Powerhouse trio Super 400 has been a successful band for fifteen years and they are still going full speed ahead. The rock band layers intricate riffs under delicate vocals to create unforgettable and relevant songs. In the midst of a tour with Stockholm Syndrome, Super 400- Lori Friday (bass), Joe Daley (drums), and Kenny Hohman (guitar) – is currently in the mountains of Colorado, performing its way down to Denver this Friday. The band plays the Belly Up in Aspen tonight, then Cervantes in Denver on Friday, and then the Fox Theatre in Boulder on Saturday. I had the pleasure of talking with the kind, thoughtful Friday, who answered my questions about touring with boys, the importance of writing good lyrics, and a little town called Troy.
Since the band is in the midst of playing several dates in Colorado, I wonder what they think of our great state. “We started out in Colorado, in Boulder, and we developed a really good fanbase there mostly thanks to our friends Rose Hill Drive,” Friday explains. “We’ve been playing with those guys for a lot of years and they were kind enough to bring us through and give us some really great shows at the theaters up in Boulder. We realized that a lot of the people in the metropolitan areas of Colorado are so good-natured and so welcoming and wonderful. Everyone makes us feel at home.” I always love to hear that bands like coming to Colorado. “People do love to go there,” Friday says honestly. “We went to see a Rockies game two years ago and all the fans were really kind. Even the fans from the opposing team were really kind and we thought ‘Where are we?’ It’s such a good example to set for humanity- everyone’s being kind to one another.”
Super 400 hails from Troy, New York, a place I am not familiar with. I ask Friday to give me a feel for the town. “Troy is a really tough little town,” she says honestly. “It’s a very old town. Back in the days of water transport, merchants would use the Hudson River- which runs from New York City right up to Troy- as a major mode of transportation for goods and services. Troy developed into this really beautiful city, in fact in the late 1800’s it was voted ‘Best City in America’ because of the potential it had. Luckily, pretty much all of the original architecture from the 1800’s has been completely left the same or restored in the downtown area. So it’s got this sort of, really pristine Victorian vibe when you walk around the town, which is in stark contrast to the working class atmosphere.”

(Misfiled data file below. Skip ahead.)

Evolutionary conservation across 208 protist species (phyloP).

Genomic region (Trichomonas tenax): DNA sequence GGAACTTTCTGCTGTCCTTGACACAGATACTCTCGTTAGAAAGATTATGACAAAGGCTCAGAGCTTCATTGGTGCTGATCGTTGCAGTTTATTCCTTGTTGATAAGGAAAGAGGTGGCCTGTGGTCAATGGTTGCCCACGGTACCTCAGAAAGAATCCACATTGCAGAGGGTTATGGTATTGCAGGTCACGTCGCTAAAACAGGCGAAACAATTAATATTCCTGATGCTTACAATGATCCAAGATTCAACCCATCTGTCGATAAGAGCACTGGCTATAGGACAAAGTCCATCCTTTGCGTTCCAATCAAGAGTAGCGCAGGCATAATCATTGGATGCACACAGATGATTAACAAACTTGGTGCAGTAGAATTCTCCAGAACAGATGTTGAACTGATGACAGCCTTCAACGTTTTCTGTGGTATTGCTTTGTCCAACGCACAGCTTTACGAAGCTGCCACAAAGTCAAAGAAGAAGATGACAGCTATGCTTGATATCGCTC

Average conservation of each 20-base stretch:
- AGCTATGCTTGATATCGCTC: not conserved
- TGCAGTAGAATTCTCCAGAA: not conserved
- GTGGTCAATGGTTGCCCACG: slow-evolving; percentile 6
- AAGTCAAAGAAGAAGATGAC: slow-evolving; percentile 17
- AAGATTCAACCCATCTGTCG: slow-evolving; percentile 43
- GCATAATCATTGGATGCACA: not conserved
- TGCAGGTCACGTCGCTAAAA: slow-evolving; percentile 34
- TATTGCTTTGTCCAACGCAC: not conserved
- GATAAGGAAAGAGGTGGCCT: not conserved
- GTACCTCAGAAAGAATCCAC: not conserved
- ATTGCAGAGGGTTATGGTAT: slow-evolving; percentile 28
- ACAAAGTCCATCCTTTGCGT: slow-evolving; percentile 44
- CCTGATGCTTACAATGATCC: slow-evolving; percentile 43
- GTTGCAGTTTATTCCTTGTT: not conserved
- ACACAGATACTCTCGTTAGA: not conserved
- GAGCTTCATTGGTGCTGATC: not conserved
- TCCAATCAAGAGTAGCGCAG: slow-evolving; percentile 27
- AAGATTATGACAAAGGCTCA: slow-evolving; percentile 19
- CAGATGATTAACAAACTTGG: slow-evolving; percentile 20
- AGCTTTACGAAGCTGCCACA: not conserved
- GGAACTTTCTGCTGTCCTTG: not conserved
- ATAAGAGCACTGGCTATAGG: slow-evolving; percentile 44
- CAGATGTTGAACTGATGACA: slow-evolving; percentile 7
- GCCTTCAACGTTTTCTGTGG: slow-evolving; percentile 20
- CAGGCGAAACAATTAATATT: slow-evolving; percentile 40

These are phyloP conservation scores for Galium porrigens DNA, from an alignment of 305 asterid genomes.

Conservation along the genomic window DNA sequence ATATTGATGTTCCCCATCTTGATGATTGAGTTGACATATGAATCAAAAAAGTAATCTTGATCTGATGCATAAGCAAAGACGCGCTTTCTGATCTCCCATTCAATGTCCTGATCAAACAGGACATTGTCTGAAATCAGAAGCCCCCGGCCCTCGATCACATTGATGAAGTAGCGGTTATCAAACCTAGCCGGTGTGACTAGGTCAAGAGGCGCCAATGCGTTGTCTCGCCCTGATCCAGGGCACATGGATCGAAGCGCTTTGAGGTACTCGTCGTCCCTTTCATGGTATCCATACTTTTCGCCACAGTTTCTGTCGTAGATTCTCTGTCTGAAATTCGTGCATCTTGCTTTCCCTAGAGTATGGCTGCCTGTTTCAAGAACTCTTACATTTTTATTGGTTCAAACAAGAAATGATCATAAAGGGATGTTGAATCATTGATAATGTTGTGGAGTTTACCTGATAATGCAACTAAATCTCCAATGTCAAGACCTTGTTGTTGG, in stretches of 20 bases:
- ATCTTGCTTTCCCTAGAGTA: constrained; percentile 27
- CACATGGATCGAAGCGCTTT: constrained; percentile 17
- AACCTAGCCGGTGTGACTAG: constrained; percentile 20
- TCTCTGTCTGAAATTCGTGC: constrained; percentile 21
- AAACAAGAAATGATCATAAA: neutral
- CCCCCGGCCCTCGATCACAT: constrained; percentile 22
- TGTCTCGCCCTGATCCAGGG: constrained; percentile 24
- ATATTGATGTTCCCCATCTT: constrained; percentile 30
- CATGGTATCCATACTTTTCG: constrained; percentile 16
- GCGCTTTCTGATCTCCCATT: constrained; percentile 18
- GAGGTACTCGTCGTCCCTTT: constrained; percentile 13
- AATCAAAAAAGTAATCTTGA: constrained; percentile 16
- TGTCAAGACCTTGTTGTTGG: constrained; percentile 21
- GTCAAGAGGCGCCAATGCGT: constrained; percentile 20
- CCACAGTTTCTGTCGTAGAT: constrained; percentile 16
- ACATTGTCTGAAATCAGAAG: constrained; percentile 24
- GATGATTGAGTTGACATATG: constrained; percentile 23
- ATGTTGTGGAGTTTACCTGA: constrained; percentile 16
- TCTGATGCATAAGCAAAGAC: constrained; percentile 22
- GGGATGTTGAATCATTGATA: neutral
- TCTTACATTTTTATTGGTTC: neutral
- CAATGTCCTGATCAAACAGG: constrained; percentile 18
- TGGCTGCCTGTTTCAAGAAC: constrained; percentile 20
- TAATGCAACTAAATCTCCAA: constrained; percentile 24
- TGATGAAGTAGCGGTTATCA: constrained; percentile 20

In talking about Troy and its people, one can’t help but tie that into the town’s music scene. “It’s definitely a hard town- people work hard for what they have,” Friday relays. “They don’t have a lot but they stick together and the music scene reflects that. I think that Troy is known as having the best hardcore metal scene in New England. They actually have a name, they call it ‘Troycore’. We’re not hardcore musicians or anything, but I really admire that spirit. They stick together, they get each other’s backs and I love that. Now there’s starting to be a younger and hipper environment in the Troy downtown where there’s more of an indie thing going on. Some people are trying to start recording studios down there and trying to host little open mic jams and things like that. That’s phenomenal for the younger kids who normally wouldn’t get a chance to stand up in front of a crowd of people. It’s something that we didn’t necessarily have when we were coming up so it’s good to see. But we’ve been together for fifteen years now so we’ve seen all this stuff evolve and change.”
Fifteen years is a long time for a band to exist, especially in today’s music world where bands come and go faster than we can say “Awesome”. I’m curious to know what Friday thinks is the magic behind Super 400’s staying power. “We’re very comfortable with one another,” she shares. “When I was really, really young I had ideas of finding a guitar player to start a band with. I walked into a club one night in 1996 and saw Kenny and Joe playing on a stage and from one hundred and fifty feet away I was completely drawn to them. Since that time we’ve been together every day and sharing our lives together as friends. We’re also a family. We’re one of the best families I can imagine being a part of because we can argue with one another, we can be honest with one another, but we also trust one another enough with our weaknesses and our ideas that we’re not always that confident with. There’s a real freedom in that.”
Super 400 is two guys and one girl. Though they get along splendidly, I wonder if there are times when gender differences cause controversy while on the road. “That’s awesome,” Friday says laughing. “We have rules. The first couple years I had to keep reminding them that there was a certain rule in the van about different bodily functions. It took them a while, but I don’t blame them because they’re not used to riding around in a van with girl. Usually rock and roll is a ‘No girls allowed until after the show’ type of endeavor. But really that’s the worst of it because we all share the same habits. We have our little cleanliness rules in the van. We’re all a bunch of nerds when it comes to not having garbage in the van. We’ve got a garbage bag that we have to use, we can’t just throw bottles on the floor. But that’s pretty much it. Those guys are so easy to be around. We always tell people we could go to a landfill with some sticks and stones and have a good time for an afternoon.”